Taeketra Haynes Kerry Ose Dana Schwartz
Governor’s Office of Service and Volunteerism Program Officer Dana Schwartz says it was great to have a change of scenery from the office and enjoyed seeing Baltimore City in a new light alongside her fellow co-workers.


Volunteer Maryland Director, Patrice Beverly, and Volunteer Maryland Coordinator with Baltimore City Recreation and Parks Pamela Hargest, work to remove trash from the grassy water’s edge of the Patapsco River.



Connecting Directly to Service

Now that we are out of the gloomy wet weather phase, we can take time to reconnect to service. Volunteer Maryland Coordinators diligence and dedication drives the community and their passion for service influences and motivates everyone they meet. However, at times in this role they can feel removed from direct service in their day to day coordination duties, so this is when they turn to service to remind them of why they chose a term of service.

During many check in phone conversations, some of the VMCs mentioned the need for taking more time to reconnect to service, because it helps better understand the needs of the volunteers. I tend to describe the role of a VMC like hard worker bees, continually in motion working hard to keep their communities healthy. VMC Roslyn and Sharon mention at times we can lose sight of service and the role it plays within building a community. In my last blog I talked about giving back to students as a volunteer tutor helping with literacy. Volunteer Maryland Coordinator, Roslyn Linder really enjoys volunteering with FIRN clients, helping them improve their level of English through teaching ESL classes. Roslyn does this because she had been inspired by spending two years experiencing life as a foreigner in China, and she realized the many challenges foreign-born individuals have to face when immersed in a new environment. Volunteer Maryland Coordinator, Sharon Baldwin spends her direct service with Baltimore CASH families, helping them discover new skills in meeting their financial goals. Sharon commits her time to doing this because she is dedicated to helping people met their financial goals.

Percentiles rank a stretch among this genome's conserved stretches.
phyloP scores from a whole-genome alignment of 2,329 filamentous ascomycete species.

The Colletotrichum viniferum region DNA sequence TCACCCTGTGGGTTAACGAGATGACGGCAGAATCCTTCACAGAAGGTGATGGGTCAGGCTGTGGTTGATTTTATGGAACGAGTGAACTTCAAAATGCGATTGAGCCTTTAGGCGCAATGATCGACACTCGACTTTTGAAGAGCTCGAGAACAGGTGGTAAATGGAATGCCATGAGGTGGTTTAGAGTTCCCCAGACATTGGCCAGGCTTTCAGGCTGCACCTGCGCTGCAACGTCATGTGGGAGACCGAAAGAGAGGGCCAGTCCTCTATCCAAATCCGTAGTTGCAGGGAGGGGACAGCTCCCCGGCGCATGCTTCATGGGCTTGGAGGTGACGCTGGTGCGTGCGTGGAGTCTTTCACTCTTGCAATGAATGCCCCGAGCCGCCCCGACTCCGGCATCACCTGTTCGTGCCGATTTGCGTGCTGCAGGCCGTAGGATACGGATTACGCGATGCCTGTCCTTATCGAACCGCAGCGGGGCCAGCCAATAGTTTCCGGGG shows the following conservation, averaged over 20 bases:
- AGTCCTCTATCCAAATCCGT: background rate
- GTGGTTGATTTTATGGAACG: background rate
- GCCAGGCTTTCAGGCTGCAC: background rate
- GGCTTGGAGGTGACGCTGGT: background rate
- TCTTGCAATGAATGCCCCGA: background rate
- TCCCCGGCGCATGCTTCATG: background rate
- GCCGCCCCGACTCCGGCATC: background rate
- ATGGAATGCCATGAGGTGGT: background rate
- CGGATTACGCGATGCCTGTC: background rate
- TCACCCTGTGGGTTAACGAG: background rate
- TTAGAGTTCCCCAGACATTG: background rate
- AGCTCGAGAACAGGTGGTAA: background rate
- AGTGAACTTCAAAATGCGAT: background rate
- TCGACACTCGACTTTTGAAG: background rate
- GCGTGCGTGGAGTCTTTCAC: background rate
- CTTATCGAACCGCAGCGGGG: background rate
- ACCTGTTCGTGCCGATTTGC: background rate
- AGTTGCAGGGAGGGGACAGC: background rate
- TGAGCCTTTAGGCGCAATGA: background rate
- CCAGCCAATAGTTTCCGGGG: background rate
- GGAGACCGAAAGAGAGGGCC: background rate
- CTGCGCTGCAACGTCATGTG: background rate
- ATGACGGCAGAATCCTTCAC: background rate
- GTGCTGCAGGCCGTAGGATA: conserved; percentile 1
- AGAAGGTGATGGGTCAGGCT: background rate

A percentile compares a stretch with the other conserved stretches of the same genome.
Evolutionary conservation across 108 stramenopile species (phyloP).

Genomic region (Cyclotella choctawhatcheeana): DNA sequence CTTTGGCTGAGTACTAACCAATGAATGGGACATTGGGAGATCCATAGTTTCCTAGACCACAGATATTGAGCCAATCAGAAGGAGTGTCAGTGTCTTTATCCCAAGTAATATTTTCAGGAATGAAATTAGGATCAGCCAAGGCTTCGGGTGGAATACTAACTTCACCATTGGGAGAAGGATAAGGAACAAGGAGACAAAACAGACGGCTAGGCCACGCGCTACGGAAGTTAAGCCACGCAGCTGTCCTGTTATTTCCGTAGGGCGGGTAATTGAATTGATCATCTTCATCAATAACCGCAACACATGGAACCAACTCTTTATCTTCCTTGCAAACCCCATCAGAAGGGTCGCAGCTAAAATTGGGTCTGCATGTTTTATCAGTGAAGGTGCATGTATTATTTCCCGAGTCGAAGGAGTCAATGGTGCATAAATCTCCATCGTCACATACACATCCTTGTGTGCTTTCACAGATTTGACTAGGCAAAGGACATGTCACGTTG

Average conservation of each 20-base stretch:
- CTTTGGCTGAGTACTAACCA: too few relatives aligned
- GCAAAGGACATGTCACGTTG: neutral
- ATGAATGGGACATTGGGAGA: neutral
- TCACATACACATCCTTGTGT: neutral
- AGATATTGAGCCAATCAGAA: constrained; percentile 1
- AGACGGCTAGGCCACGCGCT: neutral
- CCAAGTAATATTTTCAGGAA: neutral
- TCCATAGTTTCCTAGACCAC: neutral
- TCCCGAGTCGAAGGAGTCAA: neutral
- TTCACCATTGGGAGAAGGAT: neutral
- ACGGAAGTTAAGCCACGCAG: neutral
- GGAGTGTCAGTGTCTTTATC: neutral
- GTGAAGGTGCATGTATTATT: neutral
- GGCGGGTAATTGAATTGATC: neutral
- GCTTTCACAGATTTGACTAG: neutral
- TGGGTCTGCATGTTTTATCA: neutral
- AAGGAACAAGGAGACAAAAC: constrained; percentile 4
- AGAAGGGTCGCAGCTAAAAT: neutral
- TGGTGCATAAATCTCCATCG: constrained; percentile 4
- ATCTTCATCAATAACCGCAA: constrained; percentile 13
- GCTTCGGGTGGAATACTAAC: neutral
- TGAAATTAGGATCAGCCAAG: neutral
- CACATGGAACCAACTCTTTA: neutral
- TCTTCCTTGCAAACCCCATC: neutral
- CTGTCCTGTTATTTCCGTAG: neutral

Engaging volunteers is the role of a VMC, so the numbers tell one story of service. However a deeper connection to community through VMCs providing volunteer service builds lifelong commitments to working in communities to make them safer, stronger and healthier. Not just one year, one person, but a continued lifetime of service to others.

Celebrating AmeriCorps20 through Environmental Stewardship

This year AmeriCorps is celebrating its 20th Anniversary by highlighting six focus areas identified in the Serve America Act and last month AmeriCorps membersBlog Post Image around the country focused on Environmental Stewardship. Volunteer Maryland currently partners with Natural Partners, MAEOE, and Chesapeake Natives, and at these sites, VMCs are engaged in activities that raise awareness and advocate for environmental issues.